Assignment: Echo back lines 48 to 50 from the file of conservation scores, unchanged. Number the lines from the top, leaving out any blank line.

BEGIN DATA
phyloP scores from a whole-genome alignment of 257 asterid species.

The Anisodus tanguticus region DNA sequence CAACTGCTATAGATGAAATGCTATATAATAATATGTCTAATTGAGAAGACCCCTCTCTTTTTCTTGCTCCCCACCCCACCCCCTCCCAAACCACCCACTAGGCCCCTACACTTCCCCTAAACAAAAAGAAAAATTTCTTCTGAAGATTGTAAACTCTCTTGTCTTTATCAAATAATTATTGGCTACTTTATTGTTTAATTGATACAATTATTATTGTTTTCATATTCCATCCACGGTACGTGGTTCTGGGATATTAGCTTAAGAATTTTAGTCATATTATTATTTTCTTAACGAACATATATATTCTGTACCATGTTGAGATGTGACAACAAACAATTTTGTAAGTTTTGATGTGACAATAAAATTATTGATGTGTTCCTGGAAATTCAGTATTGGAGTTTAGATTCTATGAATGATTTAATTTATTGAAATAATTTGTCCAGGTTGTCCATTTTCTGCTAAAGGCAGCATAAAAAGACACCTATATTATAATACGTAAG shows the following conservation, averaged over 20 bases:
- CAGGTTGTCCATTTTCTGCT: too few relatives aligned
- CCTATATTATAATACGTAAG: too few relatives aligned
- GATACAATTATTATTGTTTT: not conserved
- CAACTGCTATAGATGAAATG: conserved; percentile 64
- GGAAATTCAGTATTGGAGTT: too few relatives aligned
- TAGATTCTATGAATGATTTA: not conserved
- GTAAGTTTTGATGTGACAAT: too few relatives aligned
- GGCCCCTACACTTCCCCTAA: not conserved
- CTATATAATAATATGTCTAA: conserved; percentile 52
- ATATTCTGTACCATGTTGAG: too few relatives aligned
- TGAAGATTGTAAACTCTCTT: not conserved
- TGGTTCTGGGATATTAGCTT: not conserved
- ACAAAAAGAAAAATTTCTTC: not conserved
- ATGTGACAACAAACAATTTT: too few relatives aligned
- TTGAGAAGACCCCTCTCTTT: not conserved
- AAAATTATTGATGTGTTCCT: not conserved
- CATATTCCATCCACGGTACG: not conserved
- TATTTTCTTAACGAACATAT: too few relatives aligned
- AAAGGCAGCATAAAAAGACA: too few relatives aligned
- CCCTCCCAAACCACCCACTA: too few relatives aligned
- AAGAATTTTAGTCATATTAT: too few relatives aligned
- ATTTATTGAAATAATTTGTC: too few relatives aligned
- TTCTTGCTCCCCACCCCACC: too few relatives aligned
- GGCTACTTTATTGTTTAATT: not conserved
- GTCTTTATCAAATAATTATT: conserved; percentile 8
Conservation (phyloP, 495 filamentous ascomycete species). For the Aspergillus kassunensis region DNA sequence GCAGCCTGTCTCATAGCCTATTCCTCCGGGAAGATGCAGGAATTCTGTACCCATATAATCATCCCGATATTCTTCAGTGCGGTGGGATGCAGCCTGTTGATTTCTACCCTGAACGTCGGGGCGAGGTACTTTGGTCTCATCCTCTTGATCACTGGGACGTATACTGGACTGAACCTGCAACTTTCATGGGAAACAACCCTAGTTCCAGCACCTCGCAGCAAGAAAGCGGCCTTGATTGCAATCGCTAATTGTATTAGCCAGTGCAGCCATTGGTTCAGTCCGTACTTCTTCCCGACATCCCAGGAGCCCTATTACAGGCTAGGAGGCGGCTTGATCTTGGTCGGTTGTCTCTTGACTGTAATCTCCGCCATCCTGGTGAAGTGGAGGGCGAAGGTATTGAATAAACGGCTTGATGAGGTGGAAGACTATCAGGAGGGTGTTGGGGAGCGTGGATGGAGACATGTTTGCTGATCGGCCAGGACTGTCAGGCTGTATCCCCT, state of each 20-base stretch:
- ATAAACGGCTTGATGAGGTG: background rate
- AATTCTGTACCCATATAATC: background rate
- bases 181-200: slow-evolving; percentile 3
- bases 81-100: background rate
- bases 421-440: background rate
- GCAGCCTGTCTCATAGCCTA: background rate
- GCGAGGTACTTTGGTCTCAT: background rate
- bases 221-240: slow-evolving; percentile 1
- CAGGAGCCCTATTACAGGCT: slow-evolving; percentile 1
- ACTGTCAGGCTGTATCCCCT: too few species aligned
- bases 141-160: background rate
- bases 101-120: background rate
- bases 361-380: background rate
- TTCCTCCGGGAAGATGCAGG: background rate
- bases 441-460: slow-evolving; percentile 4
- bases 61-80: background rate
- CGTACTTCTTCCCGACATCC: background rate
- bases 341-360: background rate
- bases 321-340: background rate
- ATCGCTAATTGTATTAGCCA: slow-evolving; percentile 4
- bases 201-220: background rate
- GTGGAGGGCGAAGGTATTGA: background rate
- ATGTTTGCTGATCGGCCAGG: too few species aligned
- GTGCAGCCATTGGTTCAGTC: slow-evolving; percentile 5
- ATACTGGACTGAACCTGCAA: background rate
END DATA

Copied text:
- ATCGCTAATTGTATTAGCCA: slow-evolving; percentile 4
- bases 201-220: background rate
- GTGGAGGGCGAAGGTATTGA: background rate